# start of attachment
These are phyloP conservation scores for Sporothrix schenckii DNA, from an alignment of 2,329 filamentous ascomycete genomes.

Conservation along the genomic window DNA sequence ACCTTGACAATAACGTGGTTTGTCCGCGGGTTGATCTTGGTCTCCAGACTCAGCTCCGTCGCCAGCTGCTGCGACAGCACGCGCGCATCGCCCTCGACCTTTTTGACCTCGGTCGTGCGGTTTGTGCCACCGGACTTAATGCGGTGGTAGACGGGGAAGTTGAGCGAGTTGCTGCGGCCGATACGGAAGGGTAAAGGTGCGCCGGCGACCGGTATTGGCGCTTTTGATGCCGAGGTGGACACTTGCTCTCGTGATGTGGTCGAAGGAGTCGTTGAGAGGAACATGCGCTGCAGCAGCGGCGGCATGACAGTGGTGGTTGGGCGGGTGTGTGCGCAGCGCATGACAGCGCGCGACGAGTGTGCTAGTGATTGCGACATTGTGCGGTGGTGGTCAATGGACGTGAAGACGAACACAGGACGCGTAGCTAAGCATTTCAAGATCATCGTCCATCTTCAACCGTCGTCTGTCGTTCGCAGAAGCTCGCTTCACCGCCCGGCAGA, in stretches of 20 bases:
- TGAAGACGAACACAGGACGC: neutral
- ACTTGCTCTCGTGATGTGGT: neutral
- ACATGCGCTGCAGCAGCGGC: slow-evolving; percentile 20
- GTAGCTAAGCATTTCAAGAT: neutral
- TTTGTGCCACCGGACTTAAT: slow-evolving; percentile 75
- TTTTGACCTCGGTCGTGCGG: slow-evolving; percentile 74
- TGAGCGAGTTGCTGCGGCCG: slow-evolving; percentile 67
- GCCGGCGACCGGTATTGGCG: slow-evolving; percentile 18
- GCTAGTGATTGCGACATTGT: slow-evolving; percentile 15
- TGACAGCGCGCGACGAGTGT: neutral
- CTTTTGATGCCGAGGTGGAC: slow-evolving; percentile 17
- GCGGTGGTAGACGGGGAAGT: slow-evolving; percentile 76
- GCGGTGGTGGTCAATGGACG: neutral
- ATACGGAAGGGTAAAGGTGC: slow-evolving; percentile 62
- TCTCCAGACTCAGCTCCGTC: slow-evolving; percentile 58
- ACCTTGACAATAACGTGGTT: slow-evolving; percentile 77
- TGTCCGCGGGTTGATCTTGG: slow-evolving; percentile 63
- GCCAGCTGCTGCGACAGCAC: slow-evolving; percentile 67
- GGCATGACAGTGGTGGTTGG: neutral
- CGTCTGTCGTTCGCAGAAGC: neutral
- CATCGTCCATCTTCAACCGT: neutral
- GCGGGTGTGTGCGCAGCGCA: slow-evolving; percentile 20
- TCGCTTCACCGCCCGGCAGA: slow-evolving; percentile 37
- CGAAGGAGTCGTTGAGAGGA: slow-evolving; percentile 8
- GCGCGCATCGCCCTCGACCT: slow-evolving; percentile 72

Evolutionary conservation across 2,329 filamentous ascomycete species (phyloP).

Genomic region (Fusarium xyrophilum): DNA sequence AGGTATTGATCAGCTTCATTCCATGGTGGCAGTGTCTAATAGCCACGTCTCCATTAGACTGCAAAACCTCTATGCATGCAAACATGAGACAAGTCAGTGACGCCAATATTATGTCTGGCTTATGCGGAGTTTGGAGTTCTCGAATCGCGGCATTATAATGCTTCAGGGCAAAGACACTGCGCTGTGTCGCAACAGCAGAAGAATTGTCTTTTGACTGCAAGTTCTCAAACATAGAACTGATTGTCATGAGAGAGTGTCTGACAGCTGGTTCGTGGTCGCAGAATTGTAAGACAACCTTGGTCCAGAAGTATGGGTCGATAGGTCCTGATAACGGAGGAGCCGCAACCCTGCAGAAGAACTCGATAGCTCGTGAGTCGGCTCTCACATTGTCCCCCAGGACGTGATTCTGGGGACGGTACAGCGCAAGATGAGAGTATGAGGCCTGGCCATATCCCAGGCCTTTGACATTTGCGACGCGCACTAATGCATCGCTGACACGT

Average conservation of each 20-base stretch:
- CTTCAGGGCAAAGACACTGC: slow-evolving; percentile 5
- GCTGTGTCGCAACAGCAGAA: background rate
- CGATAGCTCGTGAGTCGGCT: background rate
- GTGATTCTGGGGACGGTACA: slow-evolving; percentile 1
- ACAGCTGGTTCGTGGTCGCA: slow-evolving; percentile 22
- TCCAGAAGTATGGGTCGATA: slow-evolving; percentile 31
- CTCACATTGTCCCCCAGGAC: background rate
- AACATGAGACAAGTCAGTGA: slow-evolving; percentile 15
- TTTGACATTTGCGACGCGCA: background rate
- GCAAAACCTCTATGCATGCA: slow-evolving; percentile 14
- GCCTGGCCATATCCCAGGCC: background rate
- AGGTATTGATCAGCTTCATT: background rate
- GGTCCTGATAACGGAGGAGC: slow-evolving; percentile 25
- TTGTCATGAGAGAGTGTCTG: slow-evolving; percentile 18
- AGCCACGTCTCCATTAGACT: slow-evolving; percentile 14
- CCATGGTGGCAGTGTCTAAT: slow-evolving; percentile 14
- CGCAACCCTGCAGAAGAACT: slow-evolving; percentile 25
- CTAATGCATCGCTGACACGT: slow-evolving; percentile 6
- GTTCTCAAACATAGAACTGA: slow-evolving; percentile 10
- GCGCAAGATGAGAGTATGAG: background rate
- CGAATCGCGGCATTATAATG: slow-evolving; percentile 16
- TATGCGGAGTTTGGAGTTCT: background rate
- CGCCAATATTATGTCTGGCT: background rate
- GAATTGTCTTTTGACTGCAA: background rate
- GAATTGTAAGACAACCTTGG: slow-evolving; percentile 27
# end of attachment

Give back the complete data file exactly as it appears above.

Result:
These are phyloP conservation scores for Sporothrix schenckii DNA, from an alignment of 2,329 filamentous ascomycete genomes.

Conservation along the genomic window DNA sequence ACCTTGACAATAACGTGGTTTGTCCGCGGGTTGATCTTGGTCTCCAGACTCAGCTCCGTCGCCAGCTGCTGCGACAGCACGCGCGCATCGCCCTCGACCTTTTTGACCTCGGTCGTGCGGTTTGTGCCACCGGACTTAATGCGGTGGTAGACGGGGAAGTTGAGCGAGTTGCTGCGGCCGATACGGAAGGGTAAAGGTGCGCCGGCGACCGGTATTGGCGCTTTTGATGCCGAGGTGGACACTTGCTCTCGTGATGTGGTCGAAGGAGTCGTTGAGAGGAACATGCGCTGCAGCAGCGGCGGCATGACAGTGGTGGTTGGGCGGGTGTGTGCGCAGCGCATGACAGCGCGCGACGAGTGTGCTAGTGATTGCGACATTGTGCGGTGGTGGTCAATGGACGTGAAGACGAACACAGGACGCGTAGCTAAGCATTTCAAGATCATCGTCCATCTTCAACCGTCGTCTGTCGTTCGCAGAAGCTCGCTTCACCGCCCGGCAGA, in stretches of 20 bases:
- TGAAGACGAACACAGGACGC: neutral
- ACTTGCTCTCGTGATGTGGT: neutral
- ACATGCGCTGCAGCAGCGGC: slow-evolving; percentile 20
- GTAGCTAAGCATTTCAAGAT: neutral
- TTTGTGCCACCGGACTTAAT: slow-evolving; percentile 75
- TTTTGACCTCGGTCGTGCGG: slow-evolving; percentile 74
- TGAGCGAGTTGCTGCGGCCG: slow-evolving; percentile 67
- GCCGGCGACCGGTATTGGCG: slow-evolving; percentile 18
- GCTAGTGATTGCGACATTGT: slow-evolving; percentile 15
- TGACAGCGCGCGACGAGTGT: neutral
- CTTTTGATGCCGAGGTGGAC: slow-evolving; percentile 17
- GCGGTGGTAGACGGGGAAGT: slow-evolving; percentile 76
- GCGGTGGTGGTCAATGGACG: neutral
- ATACGGAAGGGTAAAGGTGC: slow-evolving; percentile 62
- TCTCCAGACTCAGCTCCGTC: slow-evolving; percentile 58
- ACCTTGACAATAACGTGGTT: slow-evolving; percentile 77
- TGTCCGCGGGTTGATCTTGG: slow-evolving; percentile 63
- GCCAGCTGCTGCGACAGCAC: slow-evolving; percentile 67
- GGCATGACAGTGGTGGTTGG: neutral
- CGTCTGTCGTTCGCAGAAGC: neutral
- CATCGTCCATCTTCAACCGT: neutral
- GCGGGTGTGTGCGCAGCGCA: slow-evolving; percentile 20
- TCGCTTCACCGCCCGGCAGA: slow-evolving; percentile 37
- CGAAGGAGTCGTTGAGAGGA: slow-evolving; percentile 8
- GCGCGCATCGCCCTCGACCT: slow-evolving; percentile 72

Evolutionary conservation across 2,329 filamentous ascomycete species (phyloP).

Genomic region (Fusarium xyrophilum): DNA sequence AGGTATTGATCAGCTTCATTCCATGGTGGCAGTGTCTAATAGCCACGTCTCCATTAGACTGCAAAACCTCTATGCATGCAAACATGAGACAAGTCAGTGACGCCAATATTATGTCTGGCTTATGCGGAGTTTGGAGTTCTCGAATCGCGGCATTATAATGCTTCAGGGCAAAGACACTGCGCTGTGTCGCAACAGCAGAAGAATTGTCTTTTGACTGCAAGTTCTCAAACATAGAACTGATTGTCATGAGAGAGTGTCTGACAGCTGGTTCGTGGTCGCAGAATTGTAAGACAACCTTGGTCCAGAAGTATGGGTCGATAGGTCCTGATAACGGAGGAGCCGCAACCCTGCAGAAGAACTCGATAGCTCGTGAGTCGGCTCTCACATTGTCCCCCAGGACGTGATTCTGGGGACGGTACAGCGCAAGATGAGAGTATGAGGCCTGGCCATATCCCAGGCCTTTGACATTTGCGACGCGCACTAATGCATCGCTGACACGT

Average conservation of each 20-base stretch:
- CTTCAGGGCAAAGACACTGC: slow-evolving; percentile 5
- GCTGTGTCGCAACAGCAGAA: background rate
- CGATAGCTCGTGAGTCGGCT: background rate
- GTGATTCTGGGGACGGTACA: slow-evolving; percentile 1
- ACAGCTGGTTCGTGGTCGCA: slow-evolving; percentile 22
- TCCAGAAGTATGGGTCGATA: slow-evolving; percentile 31
- CTCACATTGTCCCCCAGGAC: background rate
- AACATGAGACAAGTCAGTGA: slow-evolving; percentile 15
- TTTGACATTTGCGACGCGCA: background rate
- GCAAAACCTCTATGCATGCA: slow-evolving; percentile 14
- GCCTGGCCATATCCCAGGCC: background rate
- AGGTATTGATCAGCTTCATT: background rate
- GGTCCTGATAACGGAGGAGC: slow-evolving; percentile 25
- TTGTCATGAGAGAGTGTCTG: slow-evolving; percentile 18
- AGCCACGTCTCCATTAGACT: slow-evolving; percentile 14
- CCATGGTGGCAGTGTCTAAT: slow-evolving; percentile 14
- CGCAACCCTGCAGAAGAACT: slow-evolving; percentile 25
- CTAATGCATCGCTGACACGT: slow-evolving; percentile 6
- GTTCTCAAACATAGAACTGA: slow-evolving; percentile 10
- GCGCAAGATGAGAGTATGAG: background rate
- CGAATCGCGGCATTATAATG: slow-evolving; percentile 16
- TATGCGGAGTTTGGAGTTCT: background rate
- CGCCAATATTATGTCTGGCT: background rate
- GAATTGTCTTTTGACTGCAA: background rate
- GAATTGTAAGACAACCTTGG: slow-evolving; percentile 27